Tae’s helped by two of the lord’s prison guards, who are a classic comic duo: a slack-jawed bumbler and a straight man. There are also three bounty hunters, like caricatures pulled out of past samurai films and made flamboyant, stupid, and refreshing. It’s hard not to like the broad and strange characters of Scabbard Samurai. Even the eccentric lord who sets Nomi on this task has a sympathetic quality to him as the film continues through its pattern. Somehow the human traits peek out through the absurdity of the conceit, or, and I think this is more accurate, the absurdity of the conceit heightens the humanity of broad characters.
In most good jokes there is a seed of truth, and in Scabbard Samurai, what underlies the slapstick is a tale of determination. Making this kid laugh may be impossible for anyone to do, but you can be sure that Nomi will try even if it means death. In the opening scenes, he survives shootings, stabbings, and bone snappings, but what may ultimately do him in is an inability to bring joy to others. One of Nomi’s feats involves rushing through a series of walls in standing door frames. It’s an act of idiotic persistence, and really, you could just walk around the door frames if you needed to. But that’s not the point. Sometimes making people laugh takes extra effort, and there is a remarkable dignity in effort even if it reduces you to a buffoon.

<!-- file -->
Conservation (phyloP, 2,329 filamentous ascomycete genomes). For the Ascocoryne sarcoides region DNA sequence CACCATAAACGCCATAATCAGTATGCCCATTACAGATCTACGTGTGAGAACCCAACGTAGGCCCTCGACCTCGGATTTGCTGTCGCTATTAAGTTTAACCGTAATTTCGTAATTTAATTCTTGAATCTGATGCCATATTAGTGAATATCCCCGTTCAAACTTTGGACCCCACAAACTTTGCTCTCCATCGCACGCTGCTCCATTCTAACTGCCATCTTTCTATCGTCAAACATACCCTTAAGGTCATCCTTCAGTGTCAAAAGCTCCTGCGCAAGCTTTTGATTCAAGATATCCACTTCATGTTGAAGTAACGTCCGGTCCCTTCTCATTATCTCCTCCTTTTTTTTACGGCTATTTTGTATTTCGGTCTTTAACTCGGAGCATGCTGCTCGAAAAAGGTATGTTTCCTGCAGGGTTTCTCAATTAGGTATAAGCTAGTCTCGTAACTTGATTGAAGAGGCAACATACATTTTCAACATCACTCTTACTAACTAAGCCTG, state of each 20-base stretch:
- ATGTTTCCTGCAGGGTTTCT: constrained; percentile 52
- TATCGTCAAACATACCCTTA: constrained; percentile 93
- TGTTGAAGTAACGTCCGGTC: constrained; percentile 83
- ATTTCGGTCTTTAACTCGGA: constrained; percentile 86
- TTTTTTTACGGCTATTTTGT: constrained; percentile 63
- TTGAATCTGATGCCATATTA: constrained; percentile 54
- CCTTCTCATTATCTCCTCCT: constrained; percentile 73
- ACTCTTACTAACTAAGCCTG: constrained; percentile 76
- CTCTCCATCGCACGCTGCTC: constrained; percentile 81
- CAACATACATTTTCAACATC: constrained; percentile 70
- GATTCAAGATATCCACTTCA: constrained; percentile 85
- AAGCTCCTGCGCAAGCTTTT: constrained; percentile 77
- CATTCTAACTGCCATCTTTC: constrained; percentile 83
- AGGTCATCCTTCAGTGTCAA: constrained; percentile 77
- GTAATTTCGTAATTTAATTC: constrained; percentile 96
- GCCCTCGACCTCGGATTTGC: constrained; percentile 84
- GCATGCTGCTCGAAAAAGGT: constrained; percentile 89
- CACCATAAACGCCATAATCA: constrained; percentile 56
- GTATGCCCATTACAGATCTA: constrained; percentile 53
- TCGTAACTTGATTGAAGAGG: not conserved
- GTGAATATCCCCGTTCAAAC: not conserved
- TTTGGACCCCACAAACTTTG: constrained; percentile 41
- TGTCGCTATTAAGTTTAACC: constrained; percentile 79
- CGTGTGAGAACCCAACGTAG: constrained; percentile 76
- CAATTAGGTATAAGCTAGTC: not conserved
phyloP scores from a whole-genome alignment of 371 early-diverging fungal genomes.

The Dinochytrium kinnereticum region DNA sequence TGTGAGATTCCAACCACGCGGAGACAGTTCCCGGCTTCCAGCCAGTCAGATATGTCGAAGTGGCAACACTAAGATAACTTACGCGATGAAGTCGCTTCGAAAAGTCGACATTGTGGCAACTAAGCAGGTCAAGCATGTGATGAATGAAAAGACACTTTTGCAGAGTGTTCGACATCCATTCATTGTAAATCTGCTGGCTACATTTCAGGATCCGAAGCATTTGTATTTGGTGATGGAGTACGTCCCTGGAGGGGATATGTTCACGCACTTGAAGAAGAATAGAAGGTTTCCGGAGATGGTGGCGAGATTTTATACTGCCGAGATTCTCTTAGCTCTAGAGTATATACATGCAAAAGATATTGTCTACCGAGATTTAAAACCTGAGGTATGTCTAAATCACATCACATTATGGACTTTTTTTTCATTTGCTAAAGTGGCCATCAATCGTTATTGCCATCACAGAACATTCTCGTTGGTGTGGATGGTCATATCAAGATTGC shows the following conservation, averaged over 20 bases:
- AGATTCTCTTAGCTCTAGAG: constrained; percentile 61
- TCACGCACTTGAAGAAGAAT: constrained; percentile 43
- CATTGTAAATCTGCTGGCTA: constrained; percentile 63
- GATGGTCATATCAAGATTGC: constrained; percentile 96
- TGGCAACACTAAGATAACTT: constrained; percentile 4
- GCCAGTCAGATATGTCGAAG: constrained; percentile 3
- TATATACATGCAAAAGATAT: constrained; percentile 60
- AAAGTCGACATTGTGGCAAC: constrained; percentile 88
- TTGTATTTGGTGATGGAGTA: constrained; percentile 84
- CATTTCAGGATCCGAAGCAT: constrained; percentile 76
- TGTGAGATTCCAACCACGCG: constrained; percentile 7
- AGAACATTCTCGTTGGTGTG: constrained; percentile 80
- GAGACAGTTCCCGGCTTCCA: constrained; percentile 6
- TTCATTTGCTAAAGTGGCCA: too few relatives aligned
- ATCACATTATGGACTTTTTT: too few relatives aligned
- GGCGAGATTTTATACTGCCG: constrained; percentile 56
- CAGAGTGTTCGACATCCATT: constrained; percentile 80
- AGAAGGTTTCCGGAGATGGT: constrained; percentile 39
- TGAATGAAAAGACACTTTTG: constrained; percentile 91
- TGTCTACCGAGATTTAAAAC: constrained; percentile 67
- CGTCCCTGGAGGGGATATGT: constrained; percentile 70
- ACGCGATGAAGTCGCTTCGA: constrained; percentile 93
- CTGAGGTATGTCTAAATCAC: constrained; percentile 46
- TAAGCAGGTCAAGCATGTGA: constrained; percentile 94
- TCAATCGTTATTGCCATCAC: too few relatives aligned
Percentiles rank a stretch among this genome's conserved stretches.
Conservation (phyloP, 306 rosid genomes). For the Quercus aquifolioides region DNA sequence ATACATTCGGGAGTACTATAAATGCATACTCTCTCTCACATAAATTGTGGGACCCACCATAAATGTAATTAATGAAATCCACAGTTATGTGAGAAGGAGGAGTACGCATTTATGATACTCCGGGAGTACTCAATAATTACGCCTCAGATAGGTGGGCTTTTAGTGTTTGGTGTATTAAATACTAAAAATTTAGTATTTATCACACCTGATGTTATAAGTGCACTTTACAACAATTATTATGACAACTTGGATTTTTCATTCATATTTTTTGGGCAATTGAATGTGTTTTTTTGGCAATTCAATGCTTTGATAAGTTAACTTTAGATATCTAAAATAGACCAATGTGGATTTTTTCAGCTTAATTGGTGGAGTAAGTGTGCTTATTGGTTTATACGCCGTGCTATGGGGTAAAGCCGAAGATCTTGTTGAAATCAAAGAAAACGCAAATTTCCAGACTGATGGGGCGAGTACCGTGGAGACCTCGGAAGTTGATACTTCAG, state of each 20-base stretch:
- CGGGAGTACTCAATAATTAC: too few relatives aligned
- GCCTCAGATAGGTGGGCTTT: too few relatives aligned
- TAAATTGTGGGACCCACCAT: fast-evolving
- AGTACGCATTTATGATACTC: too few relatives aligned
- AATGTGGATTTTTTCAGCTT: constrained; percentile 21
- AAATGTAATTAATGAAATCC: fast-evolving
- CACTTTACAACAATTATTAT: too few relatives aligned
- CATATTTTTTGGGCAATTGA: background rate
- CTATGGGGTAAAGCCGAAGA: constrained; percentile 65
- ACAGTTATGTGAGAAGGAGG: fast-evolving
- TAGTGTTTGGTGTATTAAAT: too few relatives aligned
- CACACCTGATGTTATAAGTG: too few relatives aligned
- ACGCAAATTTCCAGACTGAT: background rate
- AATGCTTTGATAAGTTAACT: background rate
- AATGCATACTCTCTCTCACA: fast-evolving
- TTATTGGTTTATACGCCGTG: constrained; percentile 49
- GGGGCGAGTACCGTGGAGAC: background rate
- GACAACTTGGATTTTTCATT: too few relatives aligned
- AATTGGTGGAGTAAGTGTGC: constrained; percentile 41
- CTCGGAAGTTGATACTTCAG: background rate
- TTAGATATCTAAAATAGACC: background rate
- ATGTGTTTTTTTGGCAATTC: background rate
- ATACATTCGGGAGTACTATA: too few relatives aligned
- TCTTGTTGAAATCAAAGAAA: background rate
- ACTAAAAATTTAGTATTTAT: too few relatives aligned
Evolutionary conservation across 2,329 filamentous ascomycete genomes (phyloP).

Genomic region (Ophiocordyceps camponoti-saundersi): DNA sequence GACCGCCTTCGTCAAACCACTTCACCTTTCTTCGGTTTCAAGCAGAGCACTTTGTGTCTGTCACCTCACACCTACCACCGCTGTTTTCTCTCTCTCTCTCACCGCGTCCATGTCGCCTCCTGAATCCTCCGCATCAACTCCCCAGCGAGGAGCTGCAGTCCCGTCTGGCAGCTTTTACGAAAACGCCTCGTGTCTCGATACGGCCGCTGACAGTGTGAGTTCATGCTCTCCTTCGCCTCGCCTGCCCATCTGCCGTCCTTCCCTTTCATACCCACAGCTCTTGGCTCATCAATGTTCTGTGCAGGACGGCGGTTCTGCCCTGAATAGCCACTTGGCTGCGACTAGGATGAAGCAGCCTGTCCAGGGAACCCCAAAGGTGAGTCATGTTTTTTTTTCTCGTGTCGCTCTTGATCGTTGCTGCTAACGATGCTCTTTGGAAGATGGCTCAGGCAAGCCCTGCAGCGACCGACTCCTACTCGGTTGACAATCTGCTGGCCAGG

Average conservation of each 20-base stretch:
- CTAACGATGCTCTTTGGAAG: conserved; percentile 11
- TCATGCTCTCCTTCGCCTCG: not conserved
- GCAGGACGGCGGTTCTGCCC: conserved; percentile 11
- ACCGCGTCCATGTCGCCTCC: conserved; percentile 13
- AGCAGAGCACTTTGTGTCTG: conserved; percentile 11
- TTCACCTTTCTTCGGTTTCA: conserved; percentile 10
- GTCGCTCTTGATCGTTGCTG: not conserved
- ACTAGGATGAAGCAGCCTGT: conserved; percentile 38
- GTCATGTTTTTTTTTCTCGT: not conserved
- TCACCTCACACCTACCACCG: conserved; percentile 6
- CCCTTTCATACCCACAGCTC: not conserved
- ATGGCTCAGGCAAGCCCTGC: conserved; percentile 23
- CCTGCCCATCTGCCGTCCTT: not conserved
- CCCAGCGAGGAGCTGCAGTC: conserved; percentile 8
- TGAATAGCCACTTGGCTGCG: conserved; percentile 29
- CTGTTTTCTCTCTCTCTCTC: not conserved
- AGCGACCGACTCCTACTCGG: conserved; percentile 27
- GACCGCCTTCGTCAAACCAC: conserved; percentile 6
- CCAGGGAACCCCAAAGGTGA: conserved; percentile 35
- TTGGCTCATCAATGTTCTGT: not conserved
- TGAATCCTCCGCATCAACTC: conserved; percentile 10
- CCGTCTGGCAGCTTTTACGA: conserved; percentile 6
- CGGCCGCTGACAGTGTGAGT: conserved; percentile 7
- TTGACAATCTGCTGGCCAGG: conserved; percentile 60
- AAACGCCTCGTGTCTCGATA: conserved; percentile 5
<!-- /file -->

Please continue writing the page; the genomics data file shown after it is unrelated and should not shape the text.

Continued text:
Nested in all this seems to be the idea that there’s nothing worse than a comedian dying on stage. It was probably the initial idea that set Matsumoto writing this movie.
Earlier I suggested that pattern stories work best when an unexpected swerve occurs. This swerve or break reveals a subtle, unseen, secondary pattern that was there all along. That’s basically how Scabbard Samurai works. It becomes more than just a collection of gags and winds up being a rather touching story about the effort involved in creating joy.
There are some lines from a William Carlos Williams poem that sort of apply: “It is difficult / to get the news from poems / yet men die every day / for lack / of what is found / there.” You just need to substitute “jokes” for “poems.” There is something noble about making people laugh, and for some it really is all about life and death. People make a living doing it professionally, others find a reason to live in laughing or making others laugh, and laughter can make the whole business of living and dying more tolerable.
Matsumoto doesn’t go where you expect with Scabbard Samurai, but many jokes are about the swerve and undermining a pattern or an expectation. I was surprised the film went where it did, and then I was unexpectedly moved. Like a lot of good comedians, you can’t anticipate Matsumoto’s punchline or how it’s going to be delivered; like a lot of memorable jokes, Scabbard Samurai says a lot more when you think about it afterwards, just like poetry.